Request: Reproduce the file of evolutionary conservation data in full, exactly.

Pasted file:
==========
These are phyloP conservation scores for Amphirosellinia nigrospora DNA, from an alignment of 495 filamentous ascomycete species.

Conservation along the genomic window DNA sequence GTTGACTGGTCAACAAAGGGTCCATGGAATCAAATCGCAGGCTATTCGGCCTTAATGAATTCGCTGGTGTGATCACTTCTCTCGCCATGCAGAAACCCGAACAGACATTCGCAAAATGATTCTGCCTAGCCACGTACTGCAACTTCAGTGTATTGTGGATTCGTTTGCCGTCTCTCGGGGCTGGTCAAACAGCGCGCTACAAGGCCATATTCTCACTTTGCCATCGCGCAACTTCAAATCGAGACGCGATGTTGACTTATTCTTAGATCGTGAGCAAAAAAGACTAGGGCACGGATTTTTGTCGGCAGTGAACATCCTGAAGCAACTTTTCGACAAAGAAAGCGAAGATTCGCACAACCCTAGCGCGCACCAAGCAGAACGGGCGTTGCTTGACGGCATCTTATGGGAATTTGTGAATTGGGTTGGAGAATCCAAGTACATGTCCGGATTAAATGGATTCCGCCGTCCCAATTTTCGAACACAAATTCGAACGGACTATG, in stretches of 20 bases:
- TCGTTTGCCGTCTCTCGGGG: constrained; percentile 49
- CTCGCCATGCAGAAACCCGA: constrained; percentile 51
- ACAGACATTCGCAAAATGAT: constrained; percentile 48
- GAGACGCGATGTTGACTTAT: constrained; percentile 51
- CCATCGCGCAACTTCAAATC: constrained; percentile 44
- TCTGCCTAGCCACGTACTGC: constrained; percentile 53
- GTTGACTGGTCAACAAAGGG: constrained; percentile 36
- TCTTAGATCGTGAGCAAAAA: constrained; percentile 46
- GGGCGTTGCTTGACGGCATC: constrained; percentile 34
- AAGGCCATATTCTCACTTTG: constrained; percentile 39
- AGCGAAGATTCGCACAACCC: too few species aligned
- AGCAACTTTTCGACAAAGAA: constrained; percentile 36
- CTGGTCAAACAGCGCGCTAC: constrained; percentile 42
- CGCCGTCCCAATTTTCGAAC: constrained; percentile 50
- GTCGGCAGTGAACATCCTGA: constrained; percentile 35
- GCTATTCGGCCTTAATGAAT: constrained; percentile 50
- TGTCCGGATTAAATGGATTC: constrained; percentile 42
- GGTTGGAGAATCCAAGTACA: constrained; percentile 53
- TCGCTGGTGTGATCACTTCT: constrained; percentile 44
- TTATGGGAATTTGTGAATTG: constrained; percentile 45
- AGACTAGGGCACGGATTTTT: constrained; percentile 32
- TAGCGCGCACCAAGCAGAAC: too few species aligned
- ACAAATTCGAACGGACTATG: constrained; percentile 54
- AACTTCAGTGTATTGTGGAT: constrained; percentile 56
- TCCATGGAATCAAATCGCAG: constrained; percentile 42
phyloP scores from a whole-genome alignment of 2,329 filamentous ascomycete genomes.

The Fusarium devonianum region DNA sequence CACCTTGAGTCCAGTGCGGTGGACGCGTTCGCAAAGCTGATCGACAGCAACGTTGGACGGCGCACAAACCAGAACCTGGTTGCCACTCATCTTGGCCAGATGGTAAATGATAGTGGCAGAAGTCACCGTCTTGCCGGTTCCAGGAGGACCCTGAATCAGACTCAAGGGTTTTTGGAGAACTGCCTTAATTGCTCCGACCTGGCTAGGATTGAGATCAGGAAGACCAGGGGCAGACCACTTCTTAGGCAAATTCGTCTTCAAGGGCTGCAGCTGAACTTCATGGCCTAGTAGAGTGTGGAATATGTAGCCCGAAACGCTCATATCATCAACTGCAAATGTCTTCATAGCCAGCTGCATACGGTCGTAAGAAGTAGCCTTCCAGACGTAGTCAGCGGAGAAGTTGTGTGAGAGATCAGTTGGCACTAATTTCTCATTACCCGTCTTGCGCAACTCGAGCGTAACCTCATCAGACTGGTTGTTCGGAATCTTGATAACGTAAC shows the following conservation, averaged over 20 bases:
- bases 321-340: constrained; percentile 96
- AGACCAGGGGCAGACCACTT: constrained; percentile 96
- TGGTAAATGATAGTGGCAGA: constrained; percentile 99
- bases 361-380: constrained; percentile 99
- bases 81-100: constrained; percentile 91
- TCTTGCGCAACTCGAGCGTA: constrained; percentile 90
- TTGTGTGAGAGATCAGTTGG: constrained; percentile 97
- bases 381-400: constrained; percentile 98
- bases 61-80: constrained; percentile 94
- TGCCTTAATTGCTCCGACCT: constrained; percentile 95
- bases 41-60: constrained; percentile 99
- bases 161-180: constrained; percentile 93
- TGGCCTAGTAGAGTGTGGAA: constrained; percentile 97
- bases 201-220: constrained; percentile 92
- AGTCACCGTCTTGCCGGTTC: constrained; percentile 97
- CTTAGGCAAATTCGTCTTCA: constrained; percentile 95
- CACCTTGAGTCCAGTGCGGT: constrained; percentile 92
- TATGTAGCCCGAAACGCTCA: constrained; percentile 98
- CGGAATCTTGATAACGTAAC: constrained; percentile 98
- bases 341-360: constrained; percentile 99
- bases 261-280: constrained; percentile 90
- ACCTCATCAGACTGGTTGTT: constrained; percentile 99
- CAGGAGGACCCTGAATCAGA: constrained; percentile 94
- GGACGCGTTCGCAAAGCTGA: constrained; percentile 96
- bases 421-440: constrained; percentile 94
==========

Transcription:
These are phyloP conservation scores for Amphirosellinia nigrospora DNA, from an alignment of 495 filamentous ascomycete species.

Conservation along the genomic window DNA sequence GTTGACTGGTCAACAAAGGGTCCATGGAATCAAATCGCAGGCTATTCGGCCTTAATGAATTCGCTGGTGTGATCACTTCTCTCGCCATGCAGAAACCCGAACAGACATTCGCAAAATGATTCTGCCTAGCCACGTACTGCAACTTCAGTGTATTGTGGATTCGTTTGCCGTCTCTCGGGGCTGGTCAAACAGCGCGCTACAAGGCCATATTCTCACTTTGCCATCGCGCAACTTCAAATCGAGACGCGATGTTGACTTATTCTTAGATCGTGAGCAAAAAAGACTAGGGCACGGATTTTTGTCGGCAGTGAACATCCTGAAGCAACTTTTCGACAAAGAAAGCGAAGATTCGCACAACCCTAGCGCGCACCAAGCAGAACGGGCGTTGCTTGACGGCATCTTATGGGAATTTGTGAATTGGGTTGGAGAATCCAAGTACATGTCCGGATTAAATGGATTCCGCCGTCCCAATTTTCGAACACAAATTCGAACGGACTATG, in stretches of 20 bases:
- TCGTTTGCCGTCTCTCGGGG: constrained; percentile 49
- CTCGCCATGCAGAAACCCGA: constrained; percentile 51
- ACAGACATTCGCAAAATGAT: constrained; percentile 48
- GAGACGCGATGTTGACTTAT: constrained; percentile 51
- CCATCGCGCAACTTCAAATC: constrained; percentile 44
- TCTGCCTAGCCACGTACTGC: constrained; percentile 53
- GTTGACTGGTCAACAAAGGG: constrained; percentile 36
- TCTTAGATCGTGAGCAAAAA: constrained; percentile 46
- GGGCGTTGCTTGACGGCATC: constrained; percentile 34
- AAGGCCATATTCTCACTTTG: constrained; percentile 39
- AGCGAAGATTCGCACAACCC: too few species aligned
- AGCAACTTTTCGACAAAGAA: constrained; percentile 36
- CTGGTCAAACAGCGCGCTAC: constrained; percentile 42
- CGCCGTCCCAATTTTCGAAC: constrained; percentile 50
- GTCGGCAGTGAACATCCTGA: constrained; percentile 35
- GCTATTCGGCCTTAATGAAT: constrained; percentile 50
- TGTCCGGATTAAATGGATTC: constrained; percentile 42
- GGTTGGAGAATCCAAGTACA: constrained; percentile 53
- TCGCTGGTGTGATCACTTCT: constrained; percentile 44
- TTATGGGAATTTGTGAATTG: constrained; percentile 45
- AGACTAGGGCACGGATTTTT: constrained; percentile 32
- TAGCGCGCACCAAGCAGAAC: too few species aligned
- ACAAATTCGAACGGACTATG: constrained; percentile 54
- AACTTCAGTGTATTGTGGAT: constrained; percentile 56
- TCCATGGAATCAAATCGCAG: constrained; percentile 42
phyloP scores from a whole-genome alignment of 2,329 filamentous ascomycete genomes.

The Fusarium devonianum region DNA sequence CACCTTGAGTCCAGTGCGGTGGACGCGTTCGCAAAGCTGATCGACAGCAACGTTGGACGGCGCACAAACCAGAACCTGGTTGCCACTCATCTTGGCCAGATGGTAAATGATAGTGGCAGAAGTCACCGTCTTGCCGGTTCCAGGAGGACCCTGAATCAGACTCAAGGGTTTTTGGAGAACTGCCTTAATTGCTCCGACCTGGCTAGGATTGAGATCAGGAAGACCAGGGGCAGACCACTTCTTAGGCAAATTCGTCTTCAAGGGCTGCAGCTGAACTTCATGGCCTAGTAGAGTGTGGAATATGTAGCCCGAAACGCTCATATCATCAACTGCAAATGTCTTCATAGCCAGCTGCATACGGTCGTAAGAAGTAGCCTTCCAGACGTAGTCAGCGGAGAAGTTGTGTGAGAGATCAGTTGGCACTAATTTCTCATTACCCGTCTTGCGCAACTCGAGCGTAACCTCATCAGACTGGTTGTTCGGAATCTTGATAACGTAAC shows the following conservation, averaged over 20 bases:
- bases 321-340: constrained; percentile 96
- AGACCAGGGGCAGACCACTT: constrained; percentile 96
- TGGTAAATGATAGTGGCAGA: constrained; percentile 99
- bases 361-380: constrained; percentile 99
- bases 81-100: constrained; percentile 91
- TCTTGCGCAACTCGAGCGTA: constrained; percentile 90
- TTGTGTGAGAGATCAGTTGG: constrained; percentile 97
- bases 381-400: constrained; percentile 98
- bases 61-80: constrained; percentile 94
- TGCCTTAATTGCTCCGACCT: constrained; percentile 95
- bases 41-60: constrained; percentile 99
- bases 161-180: constrained; percentile 93
- TGGCCTAGTAGAGTGTGGAA: constrained; percentile 97
- bases 201-220: constrained; percentile 92
- AGTCACCGTCTTGCCGGTTC: constrained; percentile 97
- CTTAGGCAAATTCGTCTTCA: constrained; percentile 95
- CACCTTGAGTCCAGTGCGGT: constrained; percentile 92
- TATGTAGCCCGAAACGCTCA: constrained; percentile 98
- CGGAATCTTGATAACGTAAC: constrained; percentile 98
- bases 341-360: constrained; percentile 99
- bases 261-280: constrained; percentile 90
- ACCTCATCAGACTGGTTGTT: constrained; percentile 99
- CAGGAGGACCCTGAATCAGA: constrained; percentile 94
- GGACGCGTTCGCAAAGCTGA: constrained; percentile 96
- bases 421-440: constrained; percentile 94